iPhone 4's retina display gets critiqued, dropped

iFixYouriBlog iPhone 4G Drop

There are several interesting articles on the net about the iPhone 4’s new retina display. The first discusses the merits of the retina display itself, and the second discusses the glass that covers said display. Hit the jump for all the dirty details.

First: the retina display. As PC World explains, “a retina display is one whose resolution meets or exceeds the maximum resolution [that] the human retina is capable of resolving, assuming perfect vision.” Here is the math PCWorld used — courtesy of Dr. Raymond Soneira from Displaymate Technologies — to determine if the retina display is worthy of its name:

The resolution of the retina is in angular measure – it’s 50 Cycles Per Degree. A cycle is a line pair, which is two pixels, so the angular resolution of the eye is 0.6 arc minutes per pixel.

So if you hold an iPhone at the typical 12 inches from your eyes, that works out to 477 pixels per inch. At 8 inches it’s 716 ppi. You have to hold it out 18 inches before it falls to 318 ppi.

The Doctor concludes, “…the iPhone has significantly lower resolution than the retina. It actually needs a resolution significantly higher than the retina in order to deliver an image that appears perfect to the retina.” Does it have a true retina display? No. Is it a really nice display? Sure. Moving on…

The folks over at iFix Your i Blog got their hands on an iPhone 4 — sans the “circuit board” — that they have used for some endurance testing. iFYiB reports that the chrome stainless steel bezel that borders the iPhone 4 seems to offer less protection to the phones glass-display than previous models; such as the iPhone 3G and iPhone 3GS. The iPhone 4 was dropped three times, from a distance of 3.5 feet, onto an unspecified surface — on the third flight, the phone’s glass cracked. Now, when you drop a 3.5″ piece of glass strapped to 4.5 ounces of weight from 3.5 feet…breakage certainly can’t be ruled out. iFix explains that the new display will suffer from more screen breaks and that the new design, with flush glass, will “come back to bite” Apple in the future. Time will tell.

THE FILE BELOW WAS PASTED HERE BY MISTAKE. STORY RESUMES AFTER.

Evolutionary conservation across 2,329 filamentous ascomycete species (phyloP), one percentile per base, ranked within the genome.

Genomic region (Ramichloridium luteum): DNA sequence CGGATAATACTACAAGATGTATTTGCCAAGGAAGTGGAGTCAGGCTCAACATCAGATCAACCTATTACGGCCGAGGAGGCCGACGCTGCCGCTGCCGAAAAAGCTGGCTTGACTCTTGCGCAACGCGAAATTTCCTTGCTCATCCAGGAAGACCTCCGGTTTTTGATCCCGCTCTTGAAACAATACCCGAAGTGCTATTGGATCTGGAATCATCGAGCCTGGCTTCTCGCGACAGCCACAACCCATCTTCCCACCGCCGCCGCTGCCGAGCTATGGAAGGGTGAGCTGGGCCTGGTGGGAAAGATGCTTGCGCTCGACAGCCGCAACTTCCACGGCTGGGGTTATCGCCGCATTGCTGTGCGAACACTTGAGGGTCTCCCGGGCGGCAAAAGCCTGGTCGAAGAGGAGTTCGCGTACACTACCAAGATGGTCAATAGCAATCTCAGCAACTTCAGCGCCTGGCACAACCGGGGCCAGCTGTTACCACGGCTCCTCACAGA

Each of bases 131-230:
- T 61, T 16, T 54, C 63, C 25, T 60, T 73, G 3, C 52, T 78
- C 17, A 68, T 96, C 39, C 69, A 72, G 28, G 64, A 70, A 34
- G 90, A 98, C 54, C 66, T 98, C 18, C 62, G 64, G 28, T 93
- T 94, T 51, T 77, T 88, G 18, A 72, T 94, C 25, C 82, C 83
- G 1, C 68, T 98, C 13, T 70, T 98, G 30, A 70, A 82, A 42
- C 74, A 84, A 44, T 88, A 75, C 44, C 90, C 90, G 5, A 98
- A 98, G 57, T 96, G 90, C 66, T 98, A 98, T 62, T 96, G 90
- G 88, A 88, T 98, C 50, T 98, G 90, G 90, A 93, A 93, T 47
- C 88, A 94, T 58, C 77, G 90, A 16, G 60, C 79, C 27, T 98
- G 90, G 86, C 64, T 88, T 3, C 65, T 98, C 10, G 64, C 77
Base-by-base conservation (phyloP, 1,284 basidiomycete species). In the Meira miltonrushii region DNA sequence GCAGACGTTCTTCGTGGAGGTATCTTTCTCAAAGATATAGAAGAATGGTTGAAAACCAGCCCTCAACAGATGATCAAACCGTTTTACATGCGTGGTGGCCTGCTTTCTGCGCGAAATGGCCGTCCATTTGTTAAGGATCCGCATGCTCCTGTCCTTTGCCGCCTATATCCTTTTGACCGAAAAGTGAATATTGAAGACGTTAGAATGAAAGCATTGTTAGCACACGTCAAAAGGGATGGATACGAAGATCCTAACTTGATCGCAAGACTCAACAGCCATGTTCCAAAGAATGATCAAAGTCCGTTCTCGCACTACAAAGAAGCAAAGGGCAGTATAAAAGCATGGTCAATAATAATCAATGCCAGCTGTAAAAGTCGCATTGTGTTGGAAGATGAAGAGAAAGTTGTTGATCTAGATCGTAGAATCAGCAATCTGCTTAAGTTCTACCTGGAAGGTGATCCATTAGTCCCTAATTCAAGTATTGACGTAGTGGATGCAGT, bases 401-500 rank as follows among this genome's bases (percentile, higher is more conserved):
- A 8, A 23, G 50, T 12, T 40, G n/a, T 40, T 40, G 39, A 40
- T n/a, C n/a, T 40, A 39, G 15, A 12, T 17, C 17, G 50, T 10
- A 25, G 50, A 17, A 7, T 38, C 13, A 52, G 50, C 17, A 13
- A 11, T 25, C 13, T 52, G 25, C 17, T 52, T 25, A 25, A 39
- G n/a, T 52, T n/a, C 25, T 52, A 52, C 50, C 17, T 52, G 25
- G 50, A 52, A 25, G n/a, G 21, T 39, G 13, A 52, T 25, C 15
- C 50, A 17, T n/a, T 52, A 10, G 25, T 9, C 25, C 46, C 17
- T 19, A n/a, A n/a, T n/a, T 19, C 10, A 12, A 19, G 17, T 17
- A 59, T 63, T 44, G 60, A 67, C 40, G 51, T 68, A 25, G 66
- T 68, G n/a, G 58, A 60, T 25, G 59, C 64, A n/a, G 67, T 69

What do you think? What are your preliminary thoughts on Apple’s new display specs and design?

[Read – PCWorld] [Read – iFix Your iBlog]


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